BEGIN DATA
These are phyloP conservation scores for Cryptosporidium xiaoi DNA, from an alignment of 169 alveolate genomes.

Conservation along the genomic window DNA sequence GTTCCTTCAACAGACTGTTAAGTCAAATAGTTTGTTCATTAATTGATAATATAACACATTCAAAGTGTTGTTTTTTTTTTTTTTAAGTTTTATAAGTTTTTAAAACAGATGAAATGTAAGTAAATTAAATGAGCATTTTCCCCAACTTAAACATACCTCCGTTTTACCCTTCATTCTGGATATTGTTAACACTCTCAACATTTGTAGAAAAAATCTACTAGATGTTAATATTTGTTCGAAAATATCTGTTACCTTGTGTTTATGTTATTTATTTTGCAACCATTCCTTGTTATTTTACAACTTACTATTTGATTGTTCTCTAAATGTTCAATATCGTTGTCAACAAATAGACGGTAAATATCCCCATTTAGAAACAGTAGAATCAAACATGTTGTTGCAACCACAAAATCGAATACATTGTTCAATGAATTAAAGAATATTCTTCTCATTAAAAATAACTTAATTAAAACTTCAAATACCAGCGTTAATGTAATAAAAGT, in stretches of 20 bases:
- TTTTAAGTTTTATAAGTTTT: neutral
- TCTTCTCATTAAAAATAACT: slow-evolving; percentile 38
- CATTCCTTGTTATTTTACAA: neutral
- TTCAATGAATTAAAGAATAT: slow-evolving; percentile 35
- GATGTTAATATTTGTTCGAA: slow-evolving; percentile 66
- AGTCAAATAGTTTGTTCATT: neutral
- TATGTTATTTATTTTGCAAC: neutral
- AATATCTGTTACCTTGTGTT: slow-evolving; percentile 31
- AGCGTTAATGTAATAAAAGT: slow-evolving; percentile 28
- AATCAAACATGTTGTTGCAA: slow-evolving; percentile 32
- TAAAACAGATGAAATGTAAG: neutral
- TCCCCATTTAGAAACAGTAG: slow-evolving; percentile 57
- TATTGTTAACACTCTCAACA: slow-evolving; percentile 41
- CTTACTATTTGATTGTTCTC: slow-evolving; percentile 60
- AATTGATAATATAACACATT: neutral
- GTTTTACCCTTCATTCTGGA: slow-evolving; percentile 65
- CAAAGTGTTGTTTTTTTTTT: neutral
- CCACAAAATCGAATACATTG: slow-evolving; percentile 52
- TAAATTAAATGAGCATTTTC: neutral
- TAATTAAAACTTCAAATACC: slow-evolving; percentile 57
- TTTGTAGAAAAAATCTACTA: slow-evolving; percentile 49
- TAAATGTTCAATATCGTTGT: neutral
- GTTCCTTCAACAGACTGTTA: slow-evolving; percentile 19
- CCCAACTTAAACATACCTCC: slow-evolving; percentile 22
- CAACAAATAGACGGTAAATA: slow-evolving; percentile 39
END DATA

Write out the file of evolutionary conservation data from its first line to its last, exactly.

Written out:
These are phyloP conservation scores for Cryptosporidium xiaoi DNA, from an alignment of 169 alveolate genomes.

Conservation along the genomic window DNA sequence GTTCCTTCAACAGACTGTTAAGTCAAATAGTTTGTTCATTAATTGATAATATAACACATTCAAAGTGTTGTTTTTTTTTTTTTTAAGTTTTATAAGTTTTTAAAACAGATGAAATGTAAGTAAATTAAATGAGCATTTTCCCCAACTTAAACATACCTCCGTTTTACCCTTCATTCTGGATATTGTTAACACTCTCAACATTTGTAGAAAAAATCTACTAGATGTTAATATTTGTTCGAAAATATCTGTTACCTTGTGTTTATGTTATTTATTTTGCAACCATTCCTTGTTATTTTACAACTTACTATTTGATTGTTCTCTAAATGTTCAATATCGTTGTCAACAAATAGACGGTAAATATCCCCATTTAGAAACAGTAGAATCAAACATGTTGTTGCAACCACAAAATCGAATACATTGTTCAATGAATTAAAGAATATTCTTCTCATTAAAAATAACTTAATTAAAACTTCAAATACCAGCGTTAATGTAATAAAAGT, in stretches of 20 bases:
- TTTTAAGTTTTATAAGTTTT: neutral
- TCTTCTCATTAAAAATAACT: slow-evolving; percentile 38
- CATTCCTTGTTATTTTACAA: neutral
- TTCAATGAATTAAAGAATAT: slow-evolving; percentile 35
- GATGTTAATATTTGTTCGAA: slow-evolving; percentile 66
- AGTCAAATAGTTTGTTCATT: neutral
- TATGTTATTTATTTTGCAAC: neutral
- AATATCTGTTACCTTGTGTT: slow-evolving; percentile 31
- AGCGTTAATGTAATAAAAGT: slow-evolving; percentile 28
- AATCAAACATGTTGTTGCAA: slow-evolving; percentile 32
- TAAAACAGATGAAATGTAAG: neutral
- TCCCCATTTAGAAACAGTAG: slow-evolving; percentile 57
- TATTGTTAACACTCTCAACA: slow-evolving; percentile 41
- CTTACTATTTGATTGTTCTC: slow-evolving; percentile 60
- AATTGATAATATAACACATT: neutral
- GTTTTACCCTTCATTCTGGA: slow-evolving; percentile 65
- CAAAGTGTTGTTTTTTTTTT: neutral
- CCACAAAATCGAATACATTG: slow-evolving; percentile 52
- TAAATTAAATGAGCATTTTC: neutral
- TAATTAAAACTTCAAATACC: slow-evolving; percentile 57
- TTTGTAGAAAAAATCTACTA: slow-evolving; percentile 49
- TAAATGTTCAATATCGTTGT: neutral
- GTTCCTTCAACAGACTGTTA: slow-evolving; percentile 19
- CCCAACTTAAACATACCTCC: slow-evolving; percentile 22
- CAACAAATAGACGGTAAATA: slow-evolving; percentile 39